Thief in a Kilt
by Sandy Blair
(Zebra Books, $5.99, R) ISBN 0-8217-7996-6
The year is 1411 and Scotland and England are at war. Young King James is locked in an English tower and only one woman knows the havoc he may wreck on his own people once released. Katherine Templeton, daughter of James's tutor, has had a vision of the bitter man the boy King will become. Knowing the youngster is feeling abandoned by his people she sets out to Scotland to find some proof that he is still in their minds, and hearts. Posing as the wife of James's guardian Sir Gregory's late son, she hopes to befriend the villagers and gather proof of the Scottish effort to rescue the heir.

Ian MacKay is instantly suspicious of the young "widow." After all, her deceased husband of whom she speaks fondly was a known wastrel. And she speaks a bit too English for his tastes, after all, what Scottish lass says "bullocks?" But Kate's ample charms distract him from pushing the issue too far. After all, he has the makings of civil war on his hands, it should be enough trouble for him without drawing a woman into it all. But how can a man renowned as being the Thief of Hearts resist making a play for the only woman who doesn't fall at his feet?

Kate's mission becomes harder when she realizes her ally to be, her "mother-in-law" has passed and that her "brother-in-law" will do anything, including murder to keep her from contesting his inheritance. Faced with a trial for property she doesn't want, Kate's detecting time is cut short, as is her flirtation with Ian. Especially when Ian discovers her stealing a memento of James's and immediately thinks she's an English spy. After knocking him out, she does what any sensible woman would do steal his horse and make her way across the countryside, with Ian hot on her heels.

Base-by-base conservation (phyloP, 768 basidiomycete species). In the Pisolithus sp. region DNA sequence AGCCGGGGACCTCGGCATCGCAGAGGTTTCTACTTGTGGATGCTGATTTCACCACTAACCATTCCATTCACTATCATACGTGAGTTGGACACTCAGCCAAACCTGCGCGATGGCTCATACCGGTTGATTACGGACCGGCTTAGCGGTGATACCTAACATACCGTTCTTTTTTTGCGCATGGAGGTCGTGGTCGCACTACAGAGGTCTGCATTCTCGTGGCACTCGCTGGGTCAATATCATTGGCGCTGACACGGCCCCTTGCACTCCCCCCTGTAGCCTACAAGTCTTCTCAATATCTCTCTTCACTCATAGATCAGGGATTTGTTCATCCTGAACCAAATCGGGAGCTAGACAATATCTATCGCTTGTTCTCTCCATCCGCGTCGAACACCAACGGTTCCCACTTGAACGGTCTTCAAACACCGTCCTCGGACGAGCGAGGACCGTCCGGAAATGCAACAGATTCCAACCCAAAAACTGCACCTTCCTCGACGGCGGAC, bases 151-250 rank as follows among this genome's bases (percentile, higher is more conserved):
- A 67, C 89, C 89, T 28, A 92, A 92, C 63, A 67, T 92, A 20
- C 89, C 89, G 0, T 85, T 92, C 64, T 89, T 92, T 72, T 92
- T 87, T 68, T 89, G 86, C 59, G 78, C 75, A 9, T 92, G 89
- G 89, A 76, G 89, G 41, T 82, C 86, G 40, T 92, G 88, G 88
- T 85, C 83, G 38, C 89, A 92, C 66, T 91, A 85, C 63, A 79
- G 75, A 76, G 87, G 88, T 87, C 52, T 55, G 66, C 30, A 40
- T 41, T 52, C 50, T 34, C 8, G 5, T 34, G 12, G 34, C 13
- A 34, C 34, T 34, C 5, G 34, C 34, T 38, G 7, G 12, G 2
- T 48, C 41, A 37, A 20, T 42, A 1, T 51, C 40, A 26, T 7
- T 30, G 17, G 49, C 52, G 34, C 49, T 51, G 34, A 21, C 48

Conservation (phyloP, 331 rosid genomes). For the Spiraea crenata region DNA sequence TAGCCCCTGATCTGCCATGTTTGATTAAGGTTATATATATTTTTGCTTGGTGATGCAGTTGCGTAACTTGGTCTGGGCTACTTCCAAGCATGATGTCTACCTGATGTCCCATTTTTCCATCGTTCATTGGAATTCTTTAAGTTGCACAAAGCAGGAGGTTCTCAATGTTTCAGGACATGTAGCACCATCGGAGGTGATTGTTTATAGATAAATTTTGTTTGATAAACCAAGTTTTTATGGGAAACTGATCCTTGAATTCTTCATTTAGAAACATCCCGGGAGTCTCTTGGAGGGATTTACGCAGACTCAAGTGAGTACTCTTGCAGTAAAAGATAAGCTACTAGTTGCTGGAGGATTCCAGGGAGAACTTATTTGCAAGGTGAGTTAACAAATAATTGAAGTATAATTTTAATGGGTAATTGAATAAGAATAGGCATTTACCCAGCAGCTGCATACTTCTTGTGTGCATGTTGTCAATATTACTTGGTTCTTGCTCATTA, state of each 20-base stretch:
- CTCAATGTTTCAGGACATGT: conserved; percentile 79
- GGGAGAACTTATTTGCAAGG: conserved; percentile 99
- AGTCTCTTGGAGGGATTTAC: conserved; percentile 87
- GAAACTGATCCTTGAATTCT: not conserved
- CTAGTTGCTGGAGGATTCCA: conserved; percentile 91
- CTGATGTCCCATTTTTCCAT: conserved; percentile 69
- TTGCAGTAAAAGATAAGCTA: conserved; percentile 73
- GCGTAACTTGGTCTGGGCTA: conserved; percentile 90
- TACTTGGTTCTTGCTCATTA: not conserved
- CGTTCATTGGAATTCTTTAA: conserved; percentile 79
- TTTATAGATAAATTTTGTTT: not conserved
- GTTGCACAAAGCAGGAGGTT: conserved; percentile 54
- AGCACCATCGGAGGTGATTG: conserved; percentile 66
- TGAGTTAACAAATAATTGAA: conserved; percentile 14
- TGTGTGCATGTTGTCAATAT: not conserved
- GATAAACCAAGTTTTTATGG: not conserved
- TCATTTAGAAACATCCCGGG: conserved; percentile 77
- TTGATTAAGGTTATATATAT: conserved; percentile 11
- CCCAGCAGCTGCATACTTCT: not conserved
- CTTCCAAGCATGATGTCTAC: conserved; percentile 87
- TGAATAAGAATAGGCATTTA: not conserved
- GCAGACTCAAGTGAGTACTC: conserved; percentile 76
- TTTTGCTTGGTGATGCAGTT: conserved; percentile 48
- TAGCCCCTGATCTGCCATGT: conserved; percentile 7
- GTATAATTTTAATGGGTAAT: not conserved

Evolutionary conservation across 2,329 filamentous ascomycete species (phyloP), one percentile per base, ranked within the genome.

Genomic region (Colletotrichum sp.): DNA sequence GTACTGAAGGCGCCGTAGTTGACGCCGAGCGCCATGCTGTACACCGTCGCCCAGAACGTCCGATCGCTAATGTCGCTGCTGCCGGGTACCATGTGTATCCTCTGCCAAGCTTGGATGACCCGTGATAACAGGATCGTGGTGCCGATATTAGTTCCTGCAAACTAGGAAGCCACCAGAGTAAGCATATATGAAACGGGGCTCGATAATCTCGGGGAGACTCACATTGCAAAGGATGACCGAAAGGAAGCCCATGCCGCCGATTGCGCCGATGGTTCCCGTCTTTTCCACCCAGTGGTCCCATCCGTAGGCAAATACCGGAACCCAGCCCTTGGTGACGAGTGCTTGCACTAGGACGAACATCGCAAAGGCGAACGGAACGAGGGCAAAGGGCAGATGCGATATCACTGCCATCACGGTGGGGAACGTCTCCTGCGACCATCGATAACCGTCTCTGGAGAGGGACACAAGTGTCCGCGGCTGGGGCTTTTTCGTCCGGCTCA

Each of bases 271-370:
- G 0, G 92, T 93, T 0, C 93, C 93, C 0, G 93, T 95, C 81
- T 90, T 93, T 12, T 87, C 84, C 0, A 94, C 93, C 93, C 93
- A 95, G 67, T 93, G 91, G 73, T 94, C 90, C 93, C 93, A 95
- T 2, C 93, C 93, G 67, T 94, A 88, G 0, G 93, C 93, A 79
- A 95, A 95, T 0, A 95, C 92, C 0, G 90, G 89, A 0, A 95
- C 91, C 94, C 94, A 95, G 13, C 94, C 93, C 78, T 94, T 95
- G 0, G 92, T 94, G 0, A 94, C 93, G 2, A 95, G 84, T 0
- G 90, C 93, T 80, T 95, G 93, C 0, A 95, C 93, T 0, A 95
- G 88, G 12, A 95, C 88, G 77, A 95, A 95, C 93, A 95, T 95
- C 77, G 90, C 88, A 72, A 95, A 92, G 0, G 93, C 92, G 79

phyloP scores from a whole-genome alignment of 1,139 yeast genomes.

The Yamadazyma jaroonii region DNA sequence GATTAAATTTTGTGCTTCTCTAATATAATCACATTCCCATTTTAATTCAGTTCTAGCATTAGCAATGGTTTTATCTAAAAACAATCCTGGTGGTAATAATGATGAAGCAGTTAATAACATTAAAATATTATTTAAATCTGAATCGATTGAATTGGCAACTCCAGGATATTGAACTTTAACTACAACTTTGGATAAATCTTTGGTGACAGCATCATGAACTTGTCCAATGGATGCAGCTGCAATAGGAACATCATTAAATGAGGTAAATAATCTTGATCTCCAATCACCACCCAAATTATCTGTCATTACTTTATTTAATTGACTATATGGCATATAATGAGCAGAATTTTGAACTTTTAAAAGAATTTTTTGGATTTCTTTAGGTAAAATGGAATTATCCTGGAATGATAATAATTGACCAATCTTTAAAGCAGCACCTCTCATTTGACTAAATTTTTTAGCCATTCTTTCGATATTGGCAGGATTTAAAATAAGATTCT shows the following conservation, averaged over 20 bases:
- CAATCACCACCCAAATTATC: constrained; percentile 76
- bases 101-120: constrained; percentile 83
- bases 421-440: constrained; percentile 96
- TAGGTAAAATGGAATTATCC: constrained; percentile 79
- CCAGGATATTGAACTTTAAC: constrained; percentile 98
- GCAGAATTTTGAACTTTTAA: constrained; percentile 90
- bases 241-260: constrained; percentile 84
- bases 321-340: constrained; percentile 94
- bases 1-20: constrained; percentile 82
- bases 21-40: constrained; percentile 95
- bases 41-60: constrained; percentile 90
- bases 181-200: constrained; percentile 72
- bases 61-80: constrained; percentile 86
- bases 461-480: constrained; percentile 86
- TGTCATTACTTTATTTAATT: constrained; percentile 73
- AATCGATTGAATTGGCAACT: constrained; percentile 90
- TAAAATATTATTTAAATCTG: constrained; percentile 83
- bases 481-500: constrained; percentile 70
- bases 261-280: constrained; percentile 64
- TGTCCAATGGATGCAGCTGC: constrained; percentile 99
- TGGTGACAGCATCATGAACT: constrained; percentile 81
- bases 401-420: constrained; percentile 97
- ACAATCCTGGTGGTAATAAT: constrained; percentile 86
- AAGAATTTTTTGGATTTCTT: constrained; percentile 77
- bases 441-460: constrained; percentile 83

Once I got caught up on my medieval history, I found myself drawn into the story. Kate's a fascinating character. She's living a lie, afraid to tell anyone of her visions. And her mission felt very real to me. She isn't a woman set on betraying her country; she's simply trying to save a young boy from turning into a very ugly man. Of course, this means aiding the Scots and deceiving her own people, but she's following her heart. It was a believable course of action, based on very real emotions.

Her "courtship" with Ian varies from witty and cute to incredibly sensual. While not explicit, Blair writes some very hot scenes. Ian's a well-known scoundrel of a lover and Kate's a very willing subject.

Hot sex aside, the two sparkle with chemistry. Both intelligent headstrong people, they're very engaging in their arguments. By the end of the book, I truly believed that Ian not only loved Kate's body, but her intellect. Readers will find them easy to relate to and a joy to read.

Thief of Hearts is the fourth Highland novel and teases us with references to previous stories. Fans will find a series with returning to, and newcomers, such as myself, will be eager to be in on the jokes. Blair's fast-paced style and sharp wit makes this one a must read!

--Amanda Waters

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